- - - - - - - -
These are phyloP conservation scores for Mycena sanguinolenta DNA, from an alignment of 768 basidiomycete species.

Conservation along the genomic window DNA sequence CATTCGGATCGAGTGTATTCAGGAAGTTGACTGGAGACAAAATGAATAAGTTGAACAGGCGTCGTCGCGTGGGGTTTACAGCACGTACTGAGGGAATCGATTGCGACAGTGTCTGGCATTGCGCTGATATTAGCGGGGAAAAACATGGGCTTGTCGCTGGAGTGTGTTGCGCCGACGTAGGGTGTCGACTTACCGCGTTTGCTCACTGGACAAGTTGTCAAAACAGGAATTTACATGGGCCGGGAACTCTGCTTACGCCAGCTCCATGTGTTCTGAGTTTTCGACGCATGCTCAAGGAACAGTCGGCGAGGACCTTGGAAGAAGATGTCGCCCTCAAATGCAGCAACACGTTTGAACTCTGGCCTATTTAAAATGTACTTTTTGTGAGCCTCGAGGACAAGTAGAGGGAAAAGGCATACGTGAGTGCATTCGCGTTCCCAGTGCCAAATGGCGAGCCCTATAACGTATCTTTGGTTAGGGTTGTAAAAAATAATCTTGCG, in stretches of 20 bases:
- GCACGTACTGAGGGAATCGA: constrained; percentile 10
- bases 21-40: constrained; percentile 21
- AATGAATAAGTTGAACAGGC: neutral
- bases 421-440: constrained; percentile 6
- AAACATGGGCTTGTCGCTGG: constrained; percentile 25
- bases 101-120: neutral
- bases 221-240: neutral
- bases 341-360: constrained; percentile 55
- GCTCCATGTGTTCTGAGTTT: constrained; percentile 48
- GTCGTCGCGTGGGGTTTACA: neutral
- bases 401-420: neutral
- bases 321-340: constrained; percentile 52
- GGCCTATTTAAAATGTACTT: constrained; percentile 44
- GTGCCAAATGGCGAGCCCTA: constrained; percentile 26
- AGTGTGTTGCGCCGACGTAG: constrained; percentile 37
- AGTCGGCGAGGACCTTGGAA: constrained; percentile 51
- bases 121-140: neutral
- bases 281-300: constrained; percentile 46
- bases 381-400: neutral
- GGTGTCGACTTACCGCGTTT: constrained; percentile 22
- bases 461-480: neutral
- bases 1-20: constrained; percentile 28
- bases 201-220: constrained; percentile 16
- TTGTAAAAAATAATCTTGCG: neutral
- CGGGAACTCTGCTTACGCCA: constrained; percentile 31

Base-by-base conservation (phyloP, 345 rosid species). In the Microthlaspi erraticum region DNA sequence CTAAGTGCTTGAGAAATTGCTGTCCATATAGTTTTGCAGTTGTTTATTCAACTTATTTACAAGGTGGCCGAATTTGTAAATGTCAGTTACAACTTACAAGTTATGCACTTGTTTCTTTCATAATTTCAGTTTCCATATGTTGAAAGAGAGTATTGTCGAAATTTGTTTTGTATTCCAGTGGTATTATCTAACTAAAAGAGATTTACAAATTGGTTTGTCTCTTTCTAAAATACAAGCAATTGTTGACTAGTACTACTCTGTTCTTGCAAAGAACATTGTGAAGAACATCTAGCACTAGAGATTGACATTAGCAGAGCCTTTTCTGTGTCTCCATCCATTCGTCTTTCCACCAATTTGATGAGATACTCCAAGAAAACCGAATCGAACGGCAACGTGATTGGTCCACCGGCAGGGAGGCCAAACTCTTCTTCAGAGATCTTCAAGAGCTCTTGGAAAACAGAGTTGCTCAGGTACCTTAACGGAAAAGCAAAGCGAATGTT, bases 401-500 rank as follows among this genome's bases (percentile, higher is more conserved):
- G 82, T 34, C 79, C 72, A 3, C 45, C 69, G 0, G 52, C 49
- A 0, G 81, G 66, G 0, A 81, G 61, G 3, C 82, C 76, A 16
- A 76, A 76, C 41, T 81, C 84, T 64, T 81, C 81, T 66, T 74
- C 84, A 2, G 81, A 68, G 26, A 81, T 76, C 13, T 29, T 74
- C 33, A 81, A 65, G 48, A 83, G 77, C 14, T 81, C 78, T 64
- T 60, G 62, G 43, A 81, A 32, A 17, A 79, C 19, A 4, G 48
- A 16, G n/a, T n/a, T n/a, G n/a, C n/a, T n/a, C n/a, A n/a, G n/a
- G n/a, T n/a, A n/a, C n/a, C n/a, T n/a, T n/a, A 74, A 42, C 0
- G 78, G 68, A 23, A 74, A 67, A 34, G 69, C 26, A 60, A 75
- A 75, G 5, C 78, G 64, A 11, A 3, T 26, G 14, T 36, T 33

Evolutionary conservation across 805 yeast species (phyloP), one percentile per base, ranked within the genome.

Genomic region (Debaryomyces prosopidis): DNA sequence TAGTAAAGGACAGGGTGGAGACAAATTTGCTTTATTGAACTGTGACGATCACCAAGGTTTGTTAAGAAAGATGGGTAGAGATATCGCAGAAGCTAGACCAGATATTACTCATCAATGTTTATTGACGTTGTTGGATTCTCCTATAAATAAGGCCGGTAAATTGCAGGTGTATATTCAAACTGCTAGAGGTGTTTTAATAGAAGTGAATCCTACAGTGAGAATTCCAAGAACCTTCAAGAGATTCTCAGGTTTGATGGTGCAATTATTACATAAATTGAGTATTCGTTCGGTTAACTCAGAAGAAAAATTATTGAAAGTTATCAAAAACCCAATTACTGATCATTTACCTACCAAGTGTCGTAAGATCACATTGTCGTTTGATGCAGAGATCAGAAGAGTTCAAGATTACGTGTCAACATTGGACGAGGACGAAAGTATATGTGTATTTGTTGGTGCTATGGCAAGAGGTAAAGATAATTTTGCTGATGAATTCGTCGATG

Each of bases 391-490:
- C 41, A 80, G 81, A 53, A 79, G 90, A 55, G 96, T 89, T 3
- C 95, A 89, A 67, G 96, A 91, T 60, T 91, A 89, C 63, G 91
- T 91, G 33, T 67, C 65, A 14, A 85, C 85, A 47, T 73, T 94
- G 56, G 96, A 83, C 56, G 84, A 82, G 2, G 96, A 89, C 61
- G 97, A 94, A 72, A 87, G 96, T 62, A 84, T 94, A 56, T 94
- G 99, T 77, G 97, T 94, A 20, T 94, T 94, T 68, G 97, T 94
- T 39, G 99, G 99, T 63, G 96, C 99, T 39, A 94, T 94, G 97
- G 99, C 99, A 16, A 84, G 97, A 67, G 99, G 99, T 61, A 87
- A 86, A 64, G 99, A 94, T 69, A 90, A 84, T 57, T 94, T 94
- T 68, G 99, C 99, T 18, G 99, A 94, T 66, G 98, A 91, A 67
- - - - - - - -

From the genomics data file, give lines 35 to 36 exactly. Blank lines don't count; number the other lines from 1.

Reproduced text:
- A 16, G n/a, T n/a, T n/a, G n/a, C n/a, T n/a, C n/a, A n/a, G n/a
- G n/a, T n/a, A n/a, C n/a, C n/a, T n/a, T n/a, A 74, A 42, C 0